New Study Says Renting Clothes Is Unsustainable — but It's Missing the Whole Picture
While simply wearing the clothes already in your wardrobe is probably the most effective way to dress sustainably, there are many other ways that eco-conscious fashion lovers keep their closets low-impact. For example, there’s shopping secondhand, buying ethically-made garments, attending clothing swaps, and, as has become more popular in recent years, renting clothing.
However, a new study raising concerns about the sustainability of clothing rental models is giving avid clothing-renters pause, and leaving them wondering, is renting clothes sustainable?
A new study found that renting clothes is sometimes not as sustainable as it seems.
Finland-based journal Environmental Research Letters recently published a study analyzing the “global warming potential” of five “ownership and end-of-life scenarios” for clothing:
- Base: basic use of a new piece of clothing, and then throwing it away
- Reduce: extended use, such as wearing clothing over and over for years
- Reuse: re-selling clothes that are no longer needed
- Recycle: sending old clothes to be industrially recycled into new products
- Share: renting clothing from a clothing rental service, and then sending it back.
The study concluded that in general, the scenario with the lowest global warming potential was reducing, followed by reusing. Textile recycling had surprisingly high emissions (though it’s certainly better than “base,” aka throwing clothes away), but the authors found that borrowing clothing from rental services — when done on a large scale — actually had the highest global warming potential of the five scenarios.
While many people argue that renting clothes is sustainable, as it is a form of reuse, the study takes into account many aspects of large rental services’ supply chains, such as buying the garments, dry cleaning them between each rental, the packaging materials, and the transportation emissions. These certainly are important factors to look at — however, there are many factors that were not considered by the study’s authors.
Sustainable and ethical fashion blogger Venetia La Manna pointed out a few of these things in an Instagram post in response to the study. For one thing, the study did not consider the ethical implications of these five methods — but whether the clothes one is renting were produced ethically is a huge factor in terms of sustainability. Unethical labor and production methods are simply not something our society can sustain.
Additionally, La Manna noted that the rental portion of the study only focused on large rental companies that buy and keep large stocks of clothing (such as Rent the Runway, Nuuly, or Le Tote), as opposed to peer-to-peer models (like Wardrobe, Tulerie or RINS). The former business model tends to dominate the clothing rental market, and it certainly has a higher impact than the latter, as peer-to-peer models don’t require investing in stock.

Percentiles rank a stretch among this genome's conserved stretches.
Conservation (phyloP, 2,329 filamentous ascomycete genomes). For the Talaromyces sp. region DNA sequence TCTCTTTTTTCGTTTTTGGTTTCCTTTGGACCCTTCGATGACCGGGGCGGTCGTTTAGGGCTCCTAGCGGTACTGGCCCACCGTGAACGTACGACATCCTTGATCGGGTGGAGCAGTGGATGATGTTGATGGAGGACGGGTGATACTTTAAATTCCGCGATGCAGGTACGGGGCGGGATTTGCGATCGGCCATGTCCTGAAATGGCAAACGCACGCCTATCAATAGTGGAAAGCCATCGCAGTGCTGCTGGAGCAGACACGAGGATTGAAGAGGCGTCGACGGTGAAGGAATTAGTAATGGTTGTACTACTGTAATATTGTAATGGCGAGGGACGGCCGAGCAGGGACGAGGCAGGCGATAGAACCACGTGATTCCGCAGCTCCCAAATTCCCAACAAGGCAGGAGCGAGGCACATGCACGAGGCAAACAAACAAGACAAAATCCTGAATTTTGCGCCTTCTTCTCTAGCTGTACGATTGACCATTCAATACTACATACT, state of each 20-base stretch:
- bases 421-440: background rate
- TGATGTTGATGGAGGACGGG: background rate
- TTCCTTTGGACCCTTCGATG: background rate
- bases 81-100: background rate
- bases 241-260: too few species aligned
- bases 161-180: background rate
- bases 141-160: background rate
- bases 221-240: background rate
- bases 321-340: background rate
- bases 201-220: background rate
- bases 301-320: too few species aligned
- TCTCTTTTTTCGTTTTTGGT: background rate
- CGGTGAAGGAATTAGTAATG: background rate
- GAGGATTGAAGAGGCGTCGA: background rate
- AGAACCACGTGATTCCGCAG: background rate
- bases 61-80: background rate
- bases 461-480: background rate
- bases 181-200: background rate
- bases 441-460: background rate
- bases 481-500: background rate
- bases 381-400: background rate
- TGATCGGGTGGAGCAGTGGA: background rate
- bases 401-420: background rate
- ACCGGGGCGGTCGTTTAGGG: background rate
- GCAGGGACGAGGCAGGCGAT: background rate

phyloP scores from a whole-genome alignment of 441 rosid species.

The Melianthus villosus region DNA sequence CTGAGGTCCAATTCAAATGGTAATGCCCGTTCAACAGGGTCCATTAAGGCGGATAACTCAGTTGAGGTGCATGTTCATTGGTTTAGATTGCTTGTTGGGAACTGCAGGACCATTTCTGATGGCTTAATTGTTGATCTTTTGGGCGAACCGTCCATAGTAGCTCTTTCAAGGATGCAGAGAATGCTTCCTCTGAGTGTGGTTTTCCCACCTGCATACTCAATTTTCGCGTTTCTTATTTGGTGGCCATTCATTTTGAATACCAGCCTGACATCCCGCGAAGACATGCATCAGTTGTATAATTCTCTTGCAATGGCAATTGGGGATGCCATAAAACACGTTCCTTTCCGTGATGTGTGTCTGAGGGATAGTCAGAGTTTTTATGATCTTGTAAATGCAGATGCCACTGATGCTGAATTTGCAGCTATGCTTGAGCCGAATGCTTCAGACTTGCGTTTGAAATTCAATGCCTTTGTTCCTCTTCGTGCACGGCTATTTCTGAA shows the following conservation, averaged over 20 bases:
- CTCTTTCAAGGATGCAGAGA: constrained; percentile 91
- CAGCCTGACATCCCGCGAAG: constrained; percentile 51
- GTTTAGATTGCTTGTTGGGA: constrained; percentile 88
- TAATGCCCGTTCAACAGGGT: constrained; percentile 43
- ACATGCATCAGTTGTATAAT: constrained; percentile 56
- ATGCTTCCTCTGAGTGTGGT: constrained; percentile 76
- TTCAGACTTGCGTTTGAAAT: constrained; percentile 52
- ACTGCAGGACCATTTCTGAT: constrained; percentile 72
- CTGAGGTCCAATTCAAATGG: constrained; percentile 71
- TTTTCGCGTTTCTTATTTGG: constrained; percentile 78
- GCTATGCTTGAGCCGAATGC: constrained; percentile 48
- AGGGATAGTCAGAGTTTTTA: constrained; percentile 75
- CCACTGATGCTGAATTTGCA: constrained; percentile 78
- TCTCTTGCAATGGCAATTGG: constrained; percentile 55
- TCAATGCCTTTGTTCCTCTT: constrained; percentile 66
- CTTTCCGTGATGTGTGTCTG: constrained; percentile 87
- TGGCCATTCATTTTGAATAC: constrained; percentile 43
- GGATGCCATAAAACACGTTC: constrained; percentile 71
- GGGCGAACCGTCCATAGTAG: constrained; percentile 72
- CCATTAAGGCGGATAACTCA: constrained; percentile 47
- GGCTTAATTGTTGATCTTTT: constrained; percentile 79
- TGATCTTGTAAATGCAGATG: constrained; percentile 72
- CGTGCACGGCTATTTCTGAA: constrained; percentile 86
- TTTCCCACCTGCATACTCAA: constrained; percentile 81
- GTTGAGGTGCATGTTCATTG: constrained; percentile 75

“I don’t think anyone is suggesting that renting clothes is going to save us from climate breakdown, but I do worry that people will do the thing when they just read the article headline and think that ‘throwing away’ clothes can be considered even a tiny bit green,’” La Manna wrote. “Ultimately, we need to address our infatuation with newness and all trend based fashion businesses need to be extremely wary of the part they play in pedalling needless consumption.”
Why renting clothes can be a sustainable way to dress:
All that being said, supporting clothing rental businesses can still be a sustainable choice, especially if you need new outfits constantly for work or events — and certain clothing companies are more sustainable than others. As mentioned above, a peer-to-peer clothing rental can have a lower impact — as can one that messengers clothing locally, such as Wardrobe or Rent the Runway, which both do so in the New York City area.
Additionally, when renting clothes from larger subscription models, you can reduce the impact of each rental in a few ways, such as: opting to rent more items made by sustainable brands, wearing your rented items multiple times before sending them back to be cleaned, and choosing subscription services that operate locally.
Like any sustainability issue, that of renting clothing is complex, and every scenario is a bit different. If you want to keep the impact of your fashion habit as low as possible, the best thing you can do is rewear what you already have — and when you need or want something new, make the best choice you can, whether that be shopping secondhand, shopping from a sustainable and ethical brand, or renting.